If you are in a low-lying area or live by a body of water that could overflow its banks, you need to get you and your family to safety. If they tell you to evacuate, don’t wait! Just do it! The flood waters may never reach your house and flood it but there is no guarantee. Just go ahead and make arrangements to stay somewhere else for a few days. Do you have a relative who lives on higher ground or maybe another area where the hurricane or storm is not going to affect? If you have time, you can sandbag your house to try and minimize damage but please don’t trust the lives of yourself and your family to them. Leave the area before it gets to that critical rescue stage! So what, if you left and the flood waters never even reached your house. No one is going judge you for taking preemptive measures.

You should have an emergency supply kit in your home as just a matter of good practice. You should keep the contents of this kit up-to-date and make sure that everyone in the household knows where it’s located. Get a nice sized, sturdy pack or bag that is easy to grab and go, if necessary. Then, drop in a quality first aid kit, one gallon of water per person for at least three days, three-day supply of food for family (can opener if food is canned), flashlight and extra batteries, signal whistle, garbage bags, duct tape, plastic sheeting (really handy stuff), moist towelettes (think personal sanitation) and wrench to turn off utilities. These are items that FEMA suggests you have in your emergency kit. Feel free to add more items you think you would need. Afterall, it will be you and your family using them. There’s no such thing as being too prepared! This kit should be geared to use if you have to evacuate your home or if you stay at home, in the days after the flood or hurricane, when things are still crazy because there is no electricity and water services. Since, really, having water is a primary must for survival (dehydration can happen quickly), having some kind of water filtration system in place is your best bet. Then, you can source your water from anywhere, even your front yard or street, and make it safe to drink.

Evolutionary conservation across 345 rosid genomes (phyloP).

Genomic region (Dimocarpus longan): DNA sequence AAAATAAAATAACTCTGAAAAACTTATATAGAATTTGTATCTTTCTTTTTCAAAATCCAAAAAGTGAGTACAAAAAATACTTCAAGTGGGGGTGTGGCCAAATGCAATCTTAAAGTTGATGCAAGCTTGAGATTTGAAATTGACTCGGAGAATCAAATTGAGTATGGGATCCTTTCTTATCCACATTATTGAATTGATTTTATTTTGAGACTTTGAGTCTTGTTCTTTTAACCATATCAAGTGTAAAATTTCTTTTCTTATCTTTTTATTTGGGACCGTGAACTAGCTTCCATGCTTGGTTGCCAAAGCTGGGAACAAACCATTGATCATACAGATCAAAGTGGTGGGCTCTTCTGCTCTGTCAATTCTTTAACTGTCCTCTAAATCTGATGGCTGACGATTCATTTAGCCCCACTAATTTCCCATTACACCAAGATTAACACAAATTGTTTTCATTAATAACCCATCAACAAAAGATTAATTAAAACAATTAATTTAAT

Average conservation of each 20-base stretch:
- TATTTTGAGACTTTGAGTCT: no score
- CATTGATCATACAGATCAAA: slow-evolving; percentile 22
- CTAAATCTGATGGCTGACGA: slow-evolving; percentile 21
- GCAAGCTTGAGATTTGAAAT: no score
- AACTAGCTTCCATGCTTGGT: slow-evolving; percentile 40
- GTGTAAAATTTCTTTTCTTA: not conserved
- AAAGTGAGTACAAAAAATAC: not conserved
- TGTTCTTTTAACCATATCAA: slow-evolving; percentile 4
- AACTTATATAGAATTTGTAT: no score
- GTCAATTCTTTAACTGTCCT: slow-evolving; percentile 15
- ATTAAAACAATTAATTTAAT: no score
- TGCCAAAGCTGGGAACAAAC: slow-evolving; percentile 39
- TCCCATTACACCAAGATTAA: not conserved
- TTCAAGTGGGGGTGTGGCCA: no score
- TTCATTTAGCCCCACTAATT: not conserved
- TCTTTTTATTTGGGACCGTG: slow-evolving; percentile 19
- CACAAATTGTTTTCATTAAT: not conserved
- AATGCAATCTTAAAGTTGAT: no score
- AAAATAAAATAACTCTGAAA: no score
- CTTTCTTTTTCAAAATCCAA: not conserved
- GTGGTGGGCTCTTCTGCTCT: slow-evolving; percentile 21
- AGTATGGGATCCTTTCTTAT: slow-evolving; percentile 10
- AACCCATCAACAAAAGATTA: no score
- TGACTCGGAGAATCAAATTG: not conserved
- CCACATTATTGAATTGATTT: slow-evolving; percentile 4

Here’s a last note of significant importance. If you are caught in a flash flood, the key to survival is to get as high up as possible to get away from the fast-moving water. Seems like a no-brainer, right? But somehow statistics show that it’s not sinking in. Don’t ever try to drive, walk or even swim through flood waters. They will wash you away no matter how shallow they seem or how good of a swimmer you think you are. Rushing water is an unforgiving and unstoppable force. It only takes about two feet of moving water to sweep a vehicle away. Most flood fatalities are caused by folks trying to drive through flood waters.